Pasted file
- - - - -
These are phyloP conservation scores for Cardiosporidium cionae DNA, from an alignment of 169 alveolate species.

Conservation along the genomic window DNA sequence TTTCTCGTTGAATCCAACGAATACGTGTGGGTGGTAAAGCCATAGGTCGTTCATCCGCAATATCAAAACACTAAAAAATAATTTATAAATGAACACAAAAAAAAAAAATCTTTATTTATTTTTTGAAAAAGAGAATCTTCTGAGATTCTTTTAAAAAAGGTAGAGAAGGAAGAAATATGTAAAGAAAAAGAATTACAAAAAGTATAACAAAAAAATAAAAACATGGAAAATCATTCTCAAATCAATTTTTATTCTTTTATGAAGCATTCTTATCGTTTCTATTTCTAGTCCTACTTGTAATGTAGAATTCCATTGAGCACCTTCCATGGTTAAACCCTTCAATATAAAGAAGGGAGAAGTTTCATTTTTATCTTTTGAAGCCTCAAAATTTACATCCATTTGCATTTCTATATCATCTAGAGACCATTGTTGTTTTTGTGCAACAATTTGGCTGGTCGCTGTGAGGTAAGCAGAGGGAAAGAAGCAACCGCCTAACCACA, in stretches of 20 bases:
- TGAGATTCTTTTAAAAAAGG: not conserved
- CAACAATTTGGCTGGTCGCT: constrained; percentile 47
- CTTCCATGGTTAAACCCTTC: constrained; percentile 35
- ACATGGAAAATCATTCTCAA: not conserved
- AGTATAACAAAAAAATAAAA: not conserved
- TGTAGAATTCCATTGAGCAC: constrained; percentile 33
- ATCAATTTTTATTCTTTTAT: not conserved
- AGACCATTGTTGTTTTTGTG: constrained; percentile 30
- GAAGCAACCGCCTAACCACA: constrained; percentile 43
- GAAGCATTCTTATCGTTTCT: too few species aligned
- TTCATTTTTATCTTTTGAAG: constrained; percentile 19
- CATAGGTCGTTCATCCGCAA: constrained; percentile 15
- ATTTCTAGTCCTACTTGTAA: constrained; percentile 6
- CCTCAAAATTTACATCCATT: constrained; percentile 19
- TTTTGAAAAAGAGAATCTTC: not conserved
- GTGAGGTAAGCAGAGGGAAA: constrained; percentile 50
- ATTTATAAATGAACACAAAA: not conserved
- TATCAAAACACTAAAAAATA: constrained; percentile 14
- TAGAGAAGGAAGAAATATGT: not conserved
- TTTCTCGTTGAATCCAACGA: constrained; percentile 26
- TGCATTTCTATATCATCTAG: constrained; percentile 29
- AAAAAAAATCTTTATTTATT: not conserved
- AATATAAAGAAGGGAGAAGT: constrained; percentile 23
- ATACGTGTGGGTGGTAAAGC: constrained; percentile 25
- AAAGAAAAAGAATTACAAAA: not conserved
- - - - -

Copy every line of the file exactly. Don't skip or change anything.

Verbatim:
These are phyloP conservation scores for Cardiosporidium cionae DNA, from an alignment of 169 alveolate species.

Conservation along the genomic window DNA sequence TTTCTCGTTGAATCCAACGAATACGTGTGGGTGGTAAAGCCATAGGTCGTTCATCCGCAATATCAAAACACTAAAAAATAATTTATAAATGAACACAAAAAAAAAAAATCTTTATTTATTTTTTGAAAAAGAGAATCTTCTGAGATTCTTTTAAAAAAGGTAGAGAAGGAAGAAATATGTAAAGAAAAAGAATTACAAAAAGTATAACAAAAAAATAAAAACATGGAAAATCATTCTCAAATCAATTTTTATTCTTTTATGAAGCATTCTTATCGTTTCTATTTCTAGTCCTACTTGTAATGTAGAATTCCATTGAGCACCTTCCATGGTTAAACCCTTCAATATAAAGAAGGGAGAAGTTTCATTTTTATCTTTTGAAGCCTCAAAATTTACATCCATTTGCATTTCTATATCATCTAGAGACCATTGTTGTTTTTGTGCAACAATTTGGCTGGTCGCTGTGAGGTAAGCAGAGGGAAAGAAGCAACCGCCTAACCACA, in stretches of 20 bases:
- TGAGATTCTTTTAAAAAAGG: not conserved
- CAACAATTTGGCTGGTCGCT: constrained; percentile 47
- CTTCCATGGTTAAACCCTTC: constrained; percentile 35
- ACATGGAAAATCATTCTCAA: not conserved
- AGTATAACAAAAAAATAAAA: not conserved
- TGTAGAATTCCATTGAGCAC: constrained; percentile 33
- ATCAATTTTTATTCTTTTAT: not conserved
- AGACCATTGTTGTTTTTGTG: constrained; percentile 30
- GAAGCAACCGCCTAACCACA: constrained; percentile 43
- GAAGCATTCTTATCGTTTCT: too few species aligned
- TTCATTTTTATCTTTTGAAG: constrained; percentile 19
- CATAGGTCGTTCATCCGCAA: constrained; percentile 15
- ATTTCTAGTCCTACTTGTAA: constrained; percentile 6
- CCTCAAAATTTACATCCATT: constrained; percentile 19
- TTTTGAAAAAGAGAATCTTC: not conserved
- GTGAGGTAAGCAGAGGGAAA: constrained; percentile 50
- ATTTATAAATGAACACAAAA: not conserved
- TATCAAAACACTAAAAAATA: constrained; percentile 14
- TAGAGAAGGAAGAAATATGT: not conserved
- TTTCTCGTTGAATCCAACGA: constrained; percentile 26
- TGCATTTCTATATCATCTAG: constrained; percentile 29
- AAAAAAAATCTTTATTTATT: not conserved
- AATATAAAGAAGGGAGAAGT: constrained; percentile 23
- ATACGTGTGGGTGGTAAAGC: constrained; percentile 25
- AAAGAAAAAGAATTACAAAA: not conserved